Part of me thought "what a cop out" and part of me could not deny the truth in some of her words. Still, in the eighties, self-esteem was not a key issue for women and giving up one's freedom for self-worth hardly seemed a fair trade. It is now many years later and self-esteem is a huge issue for everyone. At the same time, Bellydancing has become mainstream. Where only 15 years ago, there were a handful of people making a living out of teaching Bellydance in the world, now it is the full-time career of many in cities and small towns all over the globe.

I have had the honour of teaching countless women the art of Bellydance and most will comment on how the act of performing or learning this dance has raised their self-esteem. Yes, now there are the Shakira wannabees, the exposed midriff is fashionable and Amr Diab can be heard in Italian restaurants. Bellydancing, Arabic music and Bellydance accessories such as the coined hip scarf are becoming part of our Western culture. Some people are actually learning Bellydance as a career choice because of the high demand for teachers. These teachers will tell you, they enjoy their job so much because of how they are able to affect their student's self-esteem as well as their comfort in their bodies and their sexuality.

This by-product of a healthy body image that comes from practising Bellydancing has also leant itself to one of today's hot women's issues. Judging by the questions I am often asked in media interviews and by some bold students, there seems to be a belief that Bellydancing may improve one's sex life as well. When a student is biting her lip trying to perfect the vertical hip drop technique then turns to ask me when will this start making her feel sexy, my mind wanders to the living rooms of Jordan, where after dinner, I would party with women ages 2 to 102.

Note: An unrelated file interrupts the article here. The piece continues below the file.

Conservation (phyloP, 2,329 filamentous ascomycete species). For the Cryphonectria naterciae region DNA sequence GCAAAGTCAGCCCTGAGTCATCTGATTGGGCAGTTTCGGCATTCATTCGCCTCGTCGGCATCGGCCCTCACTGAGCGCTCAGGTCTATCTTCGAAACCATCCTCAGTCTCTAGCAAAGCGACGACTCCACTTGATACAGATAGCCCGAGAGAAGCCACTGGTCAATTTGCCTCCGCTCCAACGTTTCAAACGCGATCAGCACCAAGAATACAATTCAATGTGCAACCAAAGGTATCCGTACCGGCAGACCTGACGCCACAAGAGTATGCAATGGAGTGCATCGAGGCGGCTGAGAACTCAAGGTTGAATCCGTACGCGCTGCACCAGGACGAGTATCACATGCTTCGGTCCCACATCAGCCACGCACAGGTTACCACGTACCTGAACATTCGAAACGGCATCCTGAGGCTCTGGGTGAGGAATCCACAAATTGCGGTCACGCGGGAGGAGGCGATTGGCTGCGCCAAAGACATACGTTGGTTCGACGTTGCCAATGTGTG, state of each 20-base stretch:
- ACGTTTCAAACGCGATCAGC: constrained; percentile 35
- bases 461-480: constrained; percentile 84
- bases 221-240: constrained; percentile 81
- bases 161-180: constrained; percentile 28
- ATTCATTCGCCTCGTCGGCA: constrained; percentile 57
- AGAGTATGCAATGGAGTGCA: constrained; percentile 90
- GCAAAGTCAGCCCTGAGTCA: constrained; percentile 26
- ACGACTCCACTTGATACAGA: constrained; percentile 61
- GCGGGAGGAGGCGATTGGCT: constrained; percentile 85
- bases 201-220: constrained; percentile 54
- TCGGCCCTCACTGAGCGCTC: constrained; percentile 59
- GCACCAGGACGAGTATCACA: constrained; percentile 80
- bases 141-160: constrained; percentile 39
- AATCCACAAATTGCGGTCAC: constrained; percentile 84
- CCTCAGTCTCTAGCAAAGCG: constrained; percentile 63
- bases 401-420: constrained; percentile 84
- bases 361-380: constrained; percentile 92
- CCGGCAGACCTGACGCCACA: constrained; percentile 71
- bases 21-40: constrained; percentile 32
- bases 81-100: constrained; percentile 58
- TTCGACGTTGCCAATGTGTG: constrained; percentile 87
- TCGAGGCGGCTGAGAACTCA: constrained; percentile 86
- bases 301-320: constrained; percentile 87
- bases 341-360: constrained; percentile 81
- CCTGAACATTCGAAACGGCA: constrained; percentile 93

Separated from the men who were in another room playing Tawleh (Backgammon) and smoking Shisha, we women were raucously dancing up a storm. Shape, size, age and technical ability had no relevance in this room. I would watch in awe as the 5-year old, the great grandma, the gorgeous blooming teenager and the radiant pregnant mother all danced in the same manner, blurring the differences between them. They all had a sweet but knowing smile, looked down at their hip and chest movements admiring their own body and then held their chins high proud to be a woman. Each embodied confidence, becoming a queen in her own right as she danced. This confidence had nothing to do with fleeting, superficial beauty. The only thing I could find that these women based their pride on, was the fact that they were the proud owners of a miraculous woman's body, a body that could make men emotionally pliable, produce other human beings and feed and nurture those new human beings.